......Insurance however is different. It is regulated in such a way that certain higher paying groups are forced to subsidize lower playing groups.
    It really depends on the frequency a particular group accesses the health care system for that to be true.

    For example if you look at a level of cover pyramid, you will probably find the greatest number filling the lowest rung. You would probably find them on average to be younger, less wealthy, but also less likely to access medical services. As you go up the steps in this pyramid, you will probably find the the higher rungs are filled with less people in total number, but who are also, more wealthy, older, and much more likely to require medical help which will also probably cost more for each assistance event.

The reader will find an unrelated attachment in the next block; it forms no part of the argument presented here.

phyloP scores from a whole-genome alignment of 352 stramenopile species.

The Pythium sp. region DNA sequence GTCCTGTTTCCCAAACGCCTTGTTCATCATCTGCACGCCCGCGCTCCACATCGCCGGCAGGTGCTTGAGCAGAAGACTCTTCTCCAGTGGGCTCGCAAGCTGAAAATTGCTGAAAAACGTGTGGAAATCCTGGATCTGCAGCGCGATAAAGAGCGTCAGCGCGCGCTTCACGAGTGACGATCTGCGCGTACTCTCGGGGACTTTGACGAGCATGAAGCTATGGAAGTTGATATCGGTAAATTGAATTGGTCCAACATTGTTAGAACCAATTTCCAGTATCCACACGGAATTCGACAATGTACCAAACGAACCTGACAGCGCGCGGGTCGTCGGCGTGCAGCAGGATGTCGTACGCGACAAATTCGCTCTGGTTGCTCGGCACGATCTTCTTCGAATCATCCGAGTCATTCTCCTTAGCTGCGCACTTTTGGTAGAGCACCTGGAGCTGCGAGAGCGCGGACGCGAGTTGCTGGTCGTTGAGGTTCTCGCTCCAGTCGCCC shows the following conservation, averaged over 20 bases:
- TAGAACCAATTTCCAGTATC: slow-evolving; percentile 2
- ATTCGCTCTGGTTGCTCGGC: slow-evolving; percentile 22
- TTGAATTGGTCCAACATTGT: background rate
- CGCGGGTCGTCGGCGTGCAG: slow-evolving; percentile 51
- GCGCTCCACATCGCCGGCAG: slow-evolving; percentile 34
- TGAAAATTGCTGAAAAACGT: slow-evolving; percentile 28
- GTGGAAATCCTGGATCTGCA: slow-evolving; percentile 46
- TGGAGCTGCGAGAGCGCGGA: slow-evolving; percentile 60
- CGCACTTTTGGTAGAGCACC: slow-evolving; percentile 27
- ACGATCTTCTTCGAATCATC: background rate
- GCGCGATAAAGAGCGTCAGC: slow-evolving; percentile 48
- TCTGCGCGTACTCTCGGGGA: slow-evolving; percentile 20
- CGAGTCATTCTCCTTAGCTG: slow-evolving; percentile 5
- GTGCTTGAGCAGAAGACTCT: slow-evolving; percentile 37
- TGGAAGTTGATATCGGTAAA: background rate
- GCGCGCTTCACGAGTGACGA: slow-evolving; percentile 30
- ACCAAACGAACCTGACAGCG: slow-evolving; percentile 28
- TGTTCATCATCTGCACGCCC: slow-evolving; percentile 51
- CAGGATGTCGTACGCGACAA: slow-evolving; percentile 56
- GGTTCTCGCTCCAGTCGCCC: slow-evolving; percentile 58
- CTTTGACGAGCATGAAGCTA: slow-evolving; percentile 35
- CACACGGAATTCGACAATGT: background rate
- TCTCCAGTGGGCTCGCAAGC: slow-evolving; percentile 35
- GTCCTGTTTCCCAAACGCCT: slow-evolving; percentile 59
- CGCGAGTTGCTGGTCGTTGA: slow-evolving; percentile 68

So in essence the opposite is more likely to be true. The larger numbers at the bottom of the pyramid who by virtue of their youth are probably far less likely to require health care are the bread and butter of the health insurance funds. The bottom are more likely to provide the greatest nett proportion of income stream into the system that actually gives the insurers the capacity to be able to offset the cost of providing services to the more frequent need for medical help, the more afluent, typically older, typically more highly insured top tiered consumer exacts from the system.


    ** This argument is based on the simple assumption that all things being equal wealth tends to increase with age, as does concern for ones health, as does ones need for more costly medical interventions.